After his debut shows in New York City as part of Gilles Peterson’s curated showcase at Winter Jazzfest, Oscar Jerome returns home to a sold-out show in support of his newly released sophomore EP.
Corsica Studios – 31st January
Accompanied by a quartet of fellow rising stars within South London‘s flourishing jazz scene, Oscar Jerome and his band launch into an effortless, mellow jam that sets the night’s tone and makes Corsica Studios feel more like a 1920’s speakeasy than a nightclub under railway arches.
‘Two Sides’ from his debut EP continues this mood as Theo Erskine’s sultry saxophone melody complements the resonant, warm tone of Jerome’s hollow-body guitar. Introducing his latest EP with the experimental ‘Chromatic Descendants’, its samba-influenced bridge breakdown by conga player Onome Edgeworth exhibits Jerome’s growing confidence as a composer and gets the crowd moving.
Revealing that title track ‘Where Are Your Branches’ was dedicated to the craft of guitar playing, Jerome does not disappoint. With eyes closed in trance-like concentration he intrinsically riffs over his band’s steady groove with increasingly complex melodies that speed up into an incredible ‘wah-wah’ pedal heavy guitar solo. It is clear from his beaming face how at home he feels playing his guitar and the audience is so captivated no one wastes a second of it to get out their phones. Jerome’s expertise elicits this attention; the sight of an audience not looking at a performer through a screen is rare sight at gigs in the smartphone age.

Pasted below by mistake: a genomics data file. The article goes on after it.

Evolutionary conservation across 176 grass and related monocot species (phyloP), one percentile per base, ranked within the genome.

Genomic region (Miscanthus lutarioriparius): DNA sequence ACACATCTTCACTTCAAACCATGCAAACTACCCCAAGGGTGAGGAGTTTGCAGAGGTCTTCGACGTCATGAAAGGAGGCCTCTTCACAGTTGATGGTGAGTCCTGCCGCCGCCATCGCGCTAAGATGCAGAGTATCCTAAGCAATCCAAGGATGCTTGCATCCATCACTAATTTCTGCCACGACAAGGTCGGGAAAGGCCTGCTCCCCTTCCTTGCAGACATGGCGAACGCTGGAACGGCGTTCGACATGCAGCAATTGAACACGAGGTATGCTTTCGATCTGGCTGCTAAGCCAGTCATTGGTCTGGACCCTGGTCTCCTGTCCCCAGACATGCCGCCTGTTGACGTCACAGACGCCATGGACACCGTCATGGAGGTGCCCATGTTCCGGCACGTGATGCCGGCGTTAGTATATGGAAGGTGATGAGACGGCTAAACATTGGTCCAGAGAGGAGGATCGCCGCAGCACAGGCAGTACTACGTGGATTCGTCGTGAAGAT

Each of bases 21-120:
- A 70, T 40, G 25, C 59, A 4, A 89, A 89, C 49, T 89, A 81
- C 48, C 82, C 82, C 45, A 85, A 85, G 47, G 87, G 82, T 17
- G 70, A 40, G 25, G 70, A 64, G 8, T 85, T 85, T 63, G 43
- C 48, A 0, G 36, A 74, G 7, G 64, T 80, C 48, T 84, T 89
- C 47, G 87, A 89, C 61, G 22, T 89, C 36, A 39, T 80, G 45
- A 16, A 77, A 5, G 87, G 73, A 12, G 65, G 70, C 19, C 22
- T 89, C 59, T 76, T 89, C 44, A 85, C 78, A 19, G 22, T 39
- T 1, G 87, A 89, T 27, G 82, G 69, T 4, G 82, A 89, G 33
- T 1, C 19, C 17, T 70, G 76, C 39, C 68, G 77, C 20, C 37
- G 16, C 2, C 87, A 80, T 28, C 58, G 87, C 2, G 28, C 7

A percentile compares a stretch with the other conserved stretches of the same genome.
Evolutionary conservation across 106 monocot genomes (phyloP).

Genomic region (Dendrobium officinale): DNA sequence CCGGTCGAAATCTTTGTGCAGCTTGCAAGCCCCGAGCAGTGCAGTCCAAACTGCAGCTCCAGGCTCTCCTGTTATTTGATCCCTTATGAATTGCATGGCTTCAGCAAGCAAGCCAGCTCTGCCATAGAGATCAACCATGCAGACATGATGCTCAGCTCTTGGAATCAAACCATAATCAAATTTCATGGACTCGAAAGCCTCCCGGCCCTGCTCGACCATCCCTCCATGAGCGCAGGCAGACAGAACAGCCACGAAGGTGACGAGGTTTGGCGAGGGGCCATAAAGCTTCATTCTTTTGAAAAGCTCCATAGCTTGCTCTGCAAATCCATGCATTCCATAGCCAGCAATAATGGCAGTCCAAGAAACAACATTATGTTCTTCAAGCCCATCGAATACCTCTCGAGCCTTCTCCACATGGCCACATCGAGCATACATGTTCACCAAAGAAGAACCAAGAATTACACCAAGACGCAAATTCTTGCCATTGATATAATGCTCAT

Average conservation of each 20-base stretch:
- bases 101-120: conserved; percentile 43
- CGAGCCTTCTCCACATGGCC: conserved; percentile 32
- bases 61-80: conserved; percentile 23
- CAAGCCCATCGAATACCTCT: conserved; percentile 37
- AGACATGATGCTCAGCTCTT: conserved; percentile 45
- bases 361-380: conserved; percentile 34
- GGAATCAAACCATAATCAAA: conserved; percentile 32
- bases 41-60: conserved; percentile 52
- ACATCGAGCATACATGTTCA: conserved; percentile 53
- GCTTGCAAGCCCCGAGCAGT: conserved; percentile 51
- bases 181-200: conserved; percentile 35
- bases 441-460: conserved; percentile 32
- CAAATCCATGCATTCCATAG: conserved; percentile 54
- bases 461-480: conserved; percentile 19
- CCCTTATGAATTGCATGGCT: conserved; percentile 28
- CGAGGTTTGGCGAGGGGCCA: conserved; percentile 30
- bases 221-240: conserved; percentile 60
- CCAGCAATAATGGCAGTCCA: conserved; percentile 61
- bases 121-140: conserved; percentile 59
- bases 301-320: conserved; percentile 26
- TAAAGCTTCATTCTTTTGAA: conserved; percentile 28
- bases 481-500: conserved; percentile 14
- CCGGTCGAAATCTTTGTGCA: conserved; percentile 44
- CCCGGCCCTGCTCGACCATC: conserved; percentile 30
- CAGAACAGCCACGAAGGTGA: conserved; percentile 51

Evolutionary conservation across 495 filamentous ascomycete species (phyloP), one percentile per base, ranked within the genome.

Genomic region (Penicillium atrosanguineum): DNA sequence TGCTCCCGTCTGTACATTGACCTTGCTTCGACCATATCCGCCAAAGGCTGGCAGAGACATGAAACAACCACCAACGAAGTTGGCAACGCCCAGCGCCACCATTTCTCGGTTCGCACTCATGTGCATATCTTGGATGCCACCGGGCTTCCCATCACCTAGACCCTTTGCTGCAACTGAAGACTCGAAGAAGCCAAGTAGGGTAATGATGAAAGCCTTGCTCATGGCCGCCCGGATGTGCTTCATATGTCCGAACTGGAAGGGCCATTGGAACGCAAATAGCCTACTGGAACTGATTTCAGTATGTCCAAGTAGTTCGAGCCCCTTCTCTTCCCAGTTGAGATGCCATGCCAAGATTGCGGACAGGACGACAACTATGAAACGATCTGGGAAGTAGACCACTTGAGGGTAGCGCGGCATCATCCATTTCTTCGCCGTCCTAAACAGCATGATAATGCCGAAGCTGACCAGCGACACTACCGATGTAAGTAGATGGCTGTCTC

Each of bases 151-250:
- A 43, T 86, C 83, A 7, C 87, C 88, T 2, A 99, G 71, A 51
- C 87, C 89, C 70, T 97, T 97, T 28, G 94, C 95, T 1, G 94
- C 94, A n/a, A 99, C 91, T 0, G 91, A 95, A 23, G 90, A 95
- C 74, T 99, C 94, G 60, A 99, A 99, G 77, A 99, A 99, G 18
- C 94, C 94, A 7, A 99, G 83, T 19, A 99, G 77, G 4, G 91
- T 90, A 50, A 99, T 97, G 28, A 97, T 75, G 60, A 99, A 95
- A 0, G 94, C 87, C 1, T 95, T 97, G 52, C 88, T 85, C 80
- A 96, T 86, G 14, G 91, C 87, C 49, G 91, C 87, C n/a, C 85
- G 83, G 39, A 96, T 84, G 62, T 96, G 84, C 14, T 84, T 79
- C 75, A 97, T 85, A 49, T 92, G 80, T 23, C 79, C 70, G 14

By himself, Jerome covers ‘Lover, You Should’ve Come Over’. With only the unaltered tone of his Gibson ES330 and the emotion in his voice, he beautifully captures the raw heartbreak of the Jeff Buckley classic before returning with his band to an upbeat vibe on ‘Give Back What You Stole From Me’. The hip-hop influenced syncopation between drummer Jake Long and bassist Jack Polley has the audience dancing before saxophone and guitar melodies burst in at the climax. ‘Subdued’ maintains the party atmosphere and the synergy between band members is palpable: without eye contact they take it to almost a standstill during the bridge before Jerome launches into another mesmerising solo.
The set finishes on ‘Smile On A Screen’, which even without poet James Massiah present is rapturous and has the crowd shouting for more. Jerome obliges with a final solo cover of Reggae legend Bankie Banx’s ‘Pour It All Out’. As he delivers it with the same soulfulness and presence as his Buckley cover, the transfixed audience is proof that he is more than deserving of the accolades he has already amassed and will continue to gain.